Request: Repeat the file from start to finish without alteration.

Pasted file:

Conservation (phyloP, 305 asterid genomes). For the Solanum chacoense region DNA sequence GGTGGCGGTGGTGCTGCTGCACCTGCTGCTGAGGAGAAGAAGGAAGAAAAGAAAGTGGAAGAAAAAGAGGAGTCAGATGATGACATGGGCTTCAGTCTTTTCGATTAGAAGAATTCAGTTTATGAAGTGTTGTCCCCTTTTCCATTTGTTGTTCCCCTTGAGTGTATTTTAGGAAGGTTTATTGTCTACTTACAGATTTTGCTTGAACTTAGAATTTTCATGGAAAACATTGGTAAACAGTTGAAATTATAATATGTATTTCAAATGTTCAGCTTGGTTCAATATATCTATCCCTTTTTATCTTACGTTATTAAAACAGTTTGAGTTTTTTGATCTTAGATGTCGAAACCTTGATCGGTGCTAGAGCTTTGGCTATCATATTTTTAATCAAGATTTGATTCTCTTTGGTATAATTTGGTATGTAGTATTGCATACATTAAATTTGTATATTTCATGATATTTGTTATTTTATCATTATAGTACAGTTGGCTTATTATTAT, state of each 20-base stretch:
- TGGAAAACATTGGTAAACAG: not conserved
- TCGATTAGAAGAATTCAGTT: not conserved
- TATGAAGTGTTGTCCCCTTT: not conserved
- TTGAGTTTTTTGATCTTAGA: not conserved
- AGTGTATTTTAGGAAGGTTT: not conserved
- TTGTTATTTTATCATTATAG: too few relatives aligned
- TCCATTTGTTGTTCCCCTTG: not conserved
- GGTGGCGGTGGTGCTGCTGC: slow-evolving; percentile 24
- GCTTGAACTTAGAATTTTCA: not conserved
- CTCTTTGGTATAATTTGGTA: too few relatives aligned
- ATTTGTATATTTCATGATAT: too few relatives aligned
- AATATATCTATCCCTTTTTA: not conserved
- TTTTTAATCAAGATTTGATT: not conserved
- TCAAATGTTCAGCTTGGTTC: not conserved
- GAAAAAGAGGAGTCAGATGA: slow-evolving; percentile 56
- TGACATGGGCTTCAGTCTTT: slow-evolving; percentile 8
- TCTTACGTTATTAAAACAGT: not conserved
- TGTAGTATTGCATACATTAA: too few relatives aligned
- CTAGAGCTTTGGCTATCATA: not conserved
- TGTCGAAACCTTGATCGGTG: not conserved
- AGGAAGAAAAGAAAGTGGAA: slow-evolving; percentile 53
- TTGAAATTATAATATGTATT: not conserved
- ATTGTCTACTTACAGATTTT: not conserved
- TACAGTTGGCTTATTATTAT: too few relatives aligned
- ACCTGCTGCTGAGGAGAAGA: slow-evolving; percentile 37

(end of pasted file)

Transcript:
Conservation (phyloP, 305 asterid genomes). For the Solanum chacoense region DNA sequence GGTGGCGGTGGTGCTGCTGCACCTGCTGCTGAGGAGAAGAAGGAAGAAAAGAAAGTGGAAGAAAAAGAGGAGTCAGATGATGACATGGGCTTCAGTCTTTTCGATTAGAAGAATTCAGTTTATGAAGTGTTGTCCCCTTTTCCATTTGTTGTTCCCCTTGAGTGTATTTTAGGAAGGTTTATTGTCTACTTACAGATTTTGCTTGAACTTAGAATTTTCATGGAAAACATTGGTAAACAGTTGAAATTATAATATGTATTTCAAATGTTCAGCTTGGTTCAATATATCTATCCCTTTTTATCTTACGTTATTAAAACAGTTTGAGTTTTTTGATCTTAGATGTCGAAACCTTGATCGGTGCTAGAGCTTTGGCTATCATATTTTTAATCAAGATTTGATTCTCTTTGGTATAATTTGGTATGTAGTATTGCATACATTAAATTTGTATATTTCATGATATTTGTTATTTTATCATTATAGTACAGTTGGCTTATTATTAT, state of each 20-base stretch:
- TGGAAAACATTGGTAAACAG: not conserved
- TCGATTAGAAGAATTCAGTT: not conserved
- TATGAAGTGTTGTCCCCTTT: not conserved
- TTGAGTTTTTTGATCTTAGA: not conserved
- AGTGTATTTTAGGAAGGTTT: not conserved
- TTGTTATTTTATCATTATAG: too few relatives aligned
- TCCATTTGTTGTTCCCCTTG: not conserved
- GGTGGCGGTGGTGCTGCTGC: slow-evolving; percentile 24
- GCTTGAACTTAGAATTTTCA: not conserved
- CTCTTTGGTATAATTTGGTA: too few relatives aligned
- ATTTGTATATTTCATGATAT: too few relatives aligned
- AATATATCTATCCCTTTTTA: not conserved
- TTTTTAATCAAGATTTGATT: not conserved
- TCAAATGTTCAGCTTGGTTC: not conserved
- GAAAAAGAGGAGTCAGATGA: slow-evolving; percentile 56
- TGACATGGGCTTCAGTCTTT: slow-evolving; percentile 8
- TCTTACGTTATTAAAACAGT: not conserved
- TGTAGTATTGCATACATTAA: too few relatives aligned
- CTAGAGCTTTGGCTATCATA: not conserved
- TGTCGAAACCTTGATCGGTG: not conserved
- AGGAAGAAAAGAAAGTGGAA: slow-evolving; percentile 53
- TTGAAATTATAATATGTATT: not conserved
- ATTGTCTACTTACAGATTTT: not conserved
- TACAGTTGGCTTATTATTAT: too few relatives aligned
- ACCTGCTGCTGAGGAGAAGA: slow-evolving; percentile 37